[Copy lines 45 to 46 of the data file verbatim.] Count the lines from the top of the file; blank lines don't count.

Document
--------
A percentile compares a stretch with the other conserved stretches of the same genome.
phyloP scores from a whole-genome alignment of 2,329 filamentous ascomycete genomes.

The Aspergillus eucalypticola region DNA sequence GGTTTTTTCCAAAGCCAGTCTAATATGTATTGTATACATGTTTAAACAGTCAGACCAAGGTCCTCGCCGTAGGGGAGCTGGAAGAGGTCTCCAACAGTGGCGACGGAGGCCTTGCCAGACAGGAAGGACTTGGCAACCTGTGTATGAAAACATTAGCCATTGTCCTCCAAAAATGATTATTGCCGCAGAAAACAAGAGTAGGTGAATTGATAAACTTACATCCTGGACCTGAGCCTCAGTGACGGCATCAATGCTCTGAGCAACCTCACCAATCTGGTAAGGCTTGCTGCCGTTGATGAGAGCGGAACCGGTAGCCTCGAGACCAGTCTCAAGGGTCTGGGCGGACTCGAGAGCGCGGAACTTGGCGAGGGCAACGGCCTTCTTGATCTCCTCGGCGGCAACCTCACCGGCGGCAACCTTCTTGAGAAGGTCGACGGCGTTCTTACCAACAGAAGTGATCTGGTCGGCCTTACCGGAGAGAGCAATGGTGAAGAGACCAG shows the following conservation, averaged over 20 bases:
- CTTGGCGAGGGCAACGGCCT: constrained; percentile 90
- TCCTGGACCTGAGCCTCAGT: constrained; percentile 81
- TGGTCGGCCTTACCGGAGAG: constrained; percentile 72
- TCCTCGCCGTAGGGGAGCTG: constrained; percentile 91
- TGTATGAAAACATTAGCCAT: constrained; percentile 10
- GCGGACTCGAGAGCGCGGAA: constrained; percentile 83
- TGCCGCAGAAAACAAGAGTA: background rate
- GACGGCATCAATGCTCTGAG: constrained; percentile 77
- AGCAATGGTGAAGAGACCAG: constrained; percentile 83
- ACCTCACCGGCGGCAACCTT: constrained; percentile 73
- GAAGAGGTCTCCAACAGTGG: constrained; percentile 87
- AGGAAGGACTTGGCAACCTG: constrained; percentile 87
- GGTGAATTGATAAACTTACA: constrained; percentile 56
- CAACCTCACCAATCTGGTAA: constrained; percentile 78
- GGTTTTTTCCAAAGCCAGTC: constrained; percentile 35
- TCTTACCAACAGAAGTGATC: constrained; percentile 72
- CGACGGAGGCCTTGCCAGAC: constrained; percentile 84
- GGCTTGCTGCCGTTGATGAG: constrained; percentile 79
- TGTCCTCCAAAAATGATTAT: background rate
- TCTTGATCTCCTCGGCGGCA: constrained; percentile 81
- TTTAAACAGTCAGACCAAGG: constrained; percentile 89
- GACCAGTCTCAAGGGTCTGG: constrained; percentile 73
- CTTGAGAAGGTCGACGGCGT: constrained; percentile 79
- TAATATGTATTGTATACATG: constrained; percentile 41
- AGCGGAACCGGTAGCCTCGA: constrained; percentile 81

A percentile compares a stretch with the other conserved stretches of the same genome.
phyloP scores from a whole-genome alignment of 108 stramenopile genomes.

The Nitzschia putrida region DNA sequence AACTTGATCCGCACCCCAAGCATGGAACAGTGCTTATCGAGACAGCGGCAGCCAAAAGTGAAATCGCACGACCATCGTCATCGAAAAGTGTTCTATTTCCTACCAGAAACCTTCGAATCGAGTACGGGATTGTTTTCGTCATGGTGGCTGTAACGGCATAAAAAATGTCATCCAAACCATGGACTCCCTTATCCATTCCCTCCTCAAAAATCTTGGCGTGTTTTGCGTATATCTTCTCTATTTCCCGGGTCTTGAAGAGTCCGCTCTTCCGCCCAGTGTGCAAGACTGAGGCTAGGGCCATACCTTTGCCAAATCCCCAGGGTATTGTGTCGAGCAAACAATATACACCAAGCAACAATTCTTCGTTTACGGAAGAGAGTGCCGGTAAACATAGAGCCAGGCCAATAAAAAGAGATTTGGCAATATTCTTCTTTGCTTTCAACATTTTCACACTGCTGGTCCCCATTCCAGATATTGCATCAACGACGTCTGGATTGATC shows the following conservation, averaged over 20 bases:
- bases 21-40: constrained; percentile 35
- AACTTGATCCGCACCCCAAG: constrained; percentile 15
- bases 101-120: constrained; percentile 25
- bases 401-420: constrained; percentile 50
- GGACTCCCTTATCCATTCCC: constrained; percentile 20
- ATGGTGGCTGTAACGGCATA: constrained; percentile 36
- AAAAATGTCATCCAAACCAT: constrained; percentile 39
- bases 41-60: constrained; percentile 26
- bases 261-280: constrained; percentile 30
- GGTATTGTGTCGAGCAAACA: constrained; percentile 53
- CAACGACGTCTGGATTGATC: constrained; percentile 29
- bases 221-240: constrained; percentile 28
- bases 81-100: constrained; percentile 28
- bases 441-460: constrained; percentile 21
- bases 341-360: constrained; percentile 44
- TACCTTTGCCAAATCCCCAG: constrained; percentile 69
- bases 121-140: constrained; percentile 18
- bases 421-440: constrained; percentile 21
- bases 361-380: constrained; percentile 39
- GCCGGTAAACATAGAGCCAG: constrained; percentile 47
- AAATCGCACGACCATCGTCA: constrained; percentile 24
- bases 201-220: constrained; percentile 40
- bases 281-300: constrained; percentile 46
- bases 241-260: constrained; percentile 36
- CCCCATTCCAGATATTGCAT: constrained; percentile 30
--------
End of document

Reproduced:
- bases 441-460: constrained; percentile 21
- bases 341-360: constrained; percentile 44